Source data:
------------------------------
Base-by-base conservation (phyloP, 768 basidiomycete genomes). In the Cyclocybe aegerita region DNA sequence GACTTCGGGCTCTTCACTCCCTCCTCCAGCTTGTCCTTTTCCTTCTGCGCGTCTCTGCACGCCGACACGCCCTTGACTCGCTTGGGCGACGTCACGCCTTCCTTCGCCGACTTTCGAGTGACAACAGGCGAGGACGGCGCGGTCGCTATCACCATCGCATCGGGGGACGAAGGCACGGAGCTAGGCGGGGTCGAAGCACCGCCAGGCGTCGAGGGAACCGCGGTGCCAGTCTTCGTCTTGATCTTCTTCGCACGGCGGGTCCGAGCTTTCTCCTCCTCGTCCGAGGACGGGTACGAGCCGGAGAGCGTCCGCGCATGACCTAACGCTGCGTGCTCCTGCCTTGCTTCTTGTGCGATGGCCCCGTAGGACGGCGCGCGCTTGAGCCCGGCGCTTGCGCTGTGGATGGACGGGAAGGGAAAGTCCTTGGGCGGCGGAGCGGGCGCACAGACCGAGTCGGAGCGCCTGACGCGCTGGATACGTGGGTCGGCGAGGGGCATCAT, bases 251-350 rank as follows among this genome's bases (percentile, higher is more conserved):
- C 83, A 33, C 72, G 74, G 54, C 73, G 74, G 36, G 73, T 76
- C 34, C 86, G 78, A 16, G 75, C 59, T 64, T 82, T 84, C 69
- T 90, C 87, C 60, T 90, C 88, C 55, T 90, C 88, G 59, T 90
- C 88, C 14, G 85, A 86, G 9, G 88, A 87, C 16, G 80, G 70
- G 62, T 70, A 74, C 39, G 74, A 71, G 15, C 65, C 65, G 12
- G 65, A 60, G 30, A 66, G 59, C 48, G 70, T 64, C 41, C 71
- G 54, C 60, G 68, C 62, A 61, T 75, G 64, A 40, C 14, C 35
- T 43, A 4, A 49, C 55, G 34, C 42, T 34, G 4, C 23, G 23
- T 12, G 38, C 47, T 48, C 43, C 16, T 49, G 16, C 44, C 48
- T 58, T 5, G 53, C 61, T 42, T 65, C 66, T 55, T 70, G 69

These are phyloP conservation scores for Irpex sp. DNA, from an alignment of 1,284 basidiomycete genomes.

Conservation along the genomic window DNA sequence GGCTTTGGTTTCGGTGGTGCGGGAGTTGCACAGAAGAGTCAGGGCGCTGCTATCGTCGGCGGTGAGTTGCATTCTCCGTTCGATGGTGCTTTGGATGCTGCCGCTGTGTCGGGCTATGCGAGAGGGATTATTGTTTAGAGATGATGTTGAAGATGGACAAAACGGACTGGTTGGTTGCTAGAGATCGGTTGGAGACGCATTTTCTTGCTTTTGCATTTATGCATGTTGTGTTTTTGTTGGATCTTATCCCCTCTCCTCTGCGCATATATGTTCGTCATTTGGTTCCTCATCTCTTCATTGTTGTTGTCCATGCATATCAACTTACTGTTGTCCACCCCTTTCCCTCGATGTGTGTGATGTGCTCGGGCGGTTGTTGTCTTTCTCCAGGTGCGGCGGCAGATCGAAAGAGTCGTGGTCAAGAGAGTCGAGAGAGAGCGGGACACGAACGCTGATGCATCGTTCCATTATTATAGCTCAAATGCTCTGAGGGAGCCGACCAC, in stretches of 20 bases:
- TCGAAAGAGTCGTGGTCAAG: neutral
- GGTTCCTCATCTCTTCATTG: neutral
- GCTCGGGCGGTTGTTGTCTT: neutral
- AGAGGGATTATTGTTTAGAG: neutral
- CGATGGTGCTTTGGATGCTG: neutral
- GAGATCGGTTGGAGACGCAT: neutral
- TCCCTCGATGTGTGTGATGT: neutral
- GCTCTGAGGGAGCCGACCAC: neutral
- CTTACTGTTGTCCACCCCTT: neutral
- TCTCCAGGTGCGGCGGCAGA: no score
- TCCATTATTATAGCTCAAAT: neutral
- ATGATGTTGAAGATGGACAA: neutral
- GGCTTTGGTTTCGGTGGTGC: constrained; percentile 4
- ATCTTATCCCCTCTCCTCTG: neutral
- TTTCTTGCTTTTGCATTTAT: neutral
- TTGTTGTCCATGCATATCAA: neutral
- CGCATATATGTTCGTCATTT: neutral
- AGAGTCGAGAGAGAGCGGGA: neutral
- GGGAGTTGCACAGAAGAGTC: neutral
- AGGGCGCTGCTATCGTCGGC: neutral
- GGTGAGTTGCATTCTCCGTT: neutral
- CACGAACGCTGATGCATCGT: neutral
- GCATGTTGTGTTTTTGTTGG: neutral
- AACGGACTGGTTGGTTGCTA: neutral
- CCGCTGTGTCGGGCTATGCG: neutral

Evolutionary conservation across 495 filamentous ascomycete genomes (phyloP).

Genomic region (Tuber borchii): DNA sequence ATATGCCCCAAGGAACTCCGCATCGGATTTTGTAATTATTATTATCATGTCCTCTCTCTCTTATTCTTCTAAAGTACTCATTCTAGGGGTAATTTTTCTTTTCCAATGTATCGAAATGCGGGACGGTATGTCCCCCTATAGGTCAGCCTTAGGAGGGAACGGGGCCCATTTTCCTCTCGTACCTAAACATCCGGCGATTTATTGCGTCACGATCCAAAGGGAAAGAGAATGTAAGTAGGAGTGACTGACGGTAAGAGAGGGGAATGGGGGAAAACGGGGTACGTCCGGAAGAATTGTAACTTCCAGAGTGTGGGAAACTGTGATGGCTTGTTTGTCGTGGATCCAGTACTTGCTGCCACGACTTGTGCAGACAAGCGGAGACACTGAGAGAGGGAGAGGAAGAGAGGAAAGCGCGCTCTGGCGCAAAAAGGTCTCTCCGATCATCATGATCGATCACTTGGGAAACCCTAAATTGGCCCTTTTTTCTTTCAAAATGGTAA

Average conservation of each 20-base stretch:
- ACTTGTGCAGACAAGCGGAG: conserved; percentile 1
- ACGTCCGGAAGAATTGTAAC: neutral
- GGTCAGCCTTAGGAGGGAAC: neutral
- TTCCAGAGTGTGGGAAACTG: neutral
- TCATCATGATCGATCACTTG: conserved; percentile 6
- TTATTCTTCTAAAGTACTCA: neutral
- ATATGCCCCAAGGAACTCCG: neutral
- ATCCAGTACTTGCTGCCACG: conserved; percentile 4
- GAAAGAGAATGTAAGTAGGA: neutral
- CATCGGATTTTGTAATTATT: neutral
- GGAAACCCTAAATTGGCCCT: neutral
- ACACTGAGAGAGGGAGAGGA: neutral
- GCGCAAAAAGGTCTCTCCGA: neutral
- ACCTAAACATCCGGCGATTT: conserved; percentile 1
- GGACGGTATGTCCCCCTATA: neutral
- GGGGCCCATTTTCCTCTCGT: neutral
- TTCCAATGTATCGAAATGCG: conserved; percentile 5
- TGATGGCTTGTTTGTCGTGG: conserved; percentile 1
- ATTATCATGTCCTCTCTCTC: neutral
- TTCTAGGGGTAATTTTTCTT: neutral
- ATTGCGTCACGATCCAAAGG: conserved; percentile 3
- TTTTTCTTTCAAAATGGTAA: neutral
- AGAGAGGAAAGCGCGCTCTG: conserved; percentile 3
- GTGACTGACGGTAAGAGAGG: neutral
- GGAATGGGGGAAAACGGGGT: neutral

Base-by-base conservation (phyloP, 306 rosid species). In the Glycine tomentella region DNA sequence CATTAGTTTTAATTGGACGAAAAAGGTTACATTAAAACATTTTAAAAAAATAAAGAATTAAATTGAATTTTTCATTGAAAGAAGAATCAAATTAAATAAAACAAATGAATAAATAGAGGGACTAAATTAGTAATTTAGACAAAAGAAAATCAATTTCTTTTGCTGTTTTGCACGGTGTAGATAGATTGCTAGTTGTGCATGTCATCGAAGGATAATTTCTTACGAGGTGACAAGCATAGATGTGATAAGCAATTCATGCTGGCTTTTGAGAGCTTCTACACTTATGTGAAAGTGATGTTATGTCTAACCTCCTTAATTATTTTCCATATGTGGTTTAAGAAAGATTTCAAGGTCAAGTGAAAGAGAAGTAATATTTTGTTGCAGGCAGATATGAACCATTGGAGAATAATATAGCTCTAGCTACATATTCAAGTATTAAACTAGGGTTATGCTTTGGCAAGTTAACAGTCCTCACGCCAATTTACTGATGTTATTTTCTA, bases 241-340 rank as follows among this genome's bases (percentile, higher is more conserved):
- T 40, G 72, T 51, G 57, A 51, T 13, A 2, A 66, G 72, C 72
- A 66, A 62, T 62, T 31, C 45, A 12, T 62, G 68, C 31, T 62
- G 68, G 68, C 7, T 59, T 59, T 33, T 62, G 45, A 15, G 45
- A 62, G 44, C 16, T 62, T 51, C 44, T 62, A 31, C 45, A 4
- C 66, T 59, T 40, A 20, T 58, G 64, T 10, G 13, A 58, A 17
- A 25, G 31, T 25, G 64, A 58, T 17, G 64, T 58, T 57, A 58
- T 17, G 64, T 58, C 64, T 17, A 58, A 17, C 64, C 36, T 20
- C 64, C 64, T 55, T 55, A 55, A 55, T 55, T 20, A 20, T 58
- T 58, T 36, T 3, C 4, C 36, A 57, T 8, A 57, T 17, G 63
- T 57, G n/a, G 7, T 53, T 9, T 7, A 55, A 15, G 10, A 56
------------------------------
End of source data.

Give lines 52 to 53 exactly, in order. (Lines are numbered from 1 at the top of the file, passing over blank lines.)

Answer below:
- GGAAACCCTAAATTGGCCCT: neutral
- ACACTGAGAGAGGGAGAGGA: neutral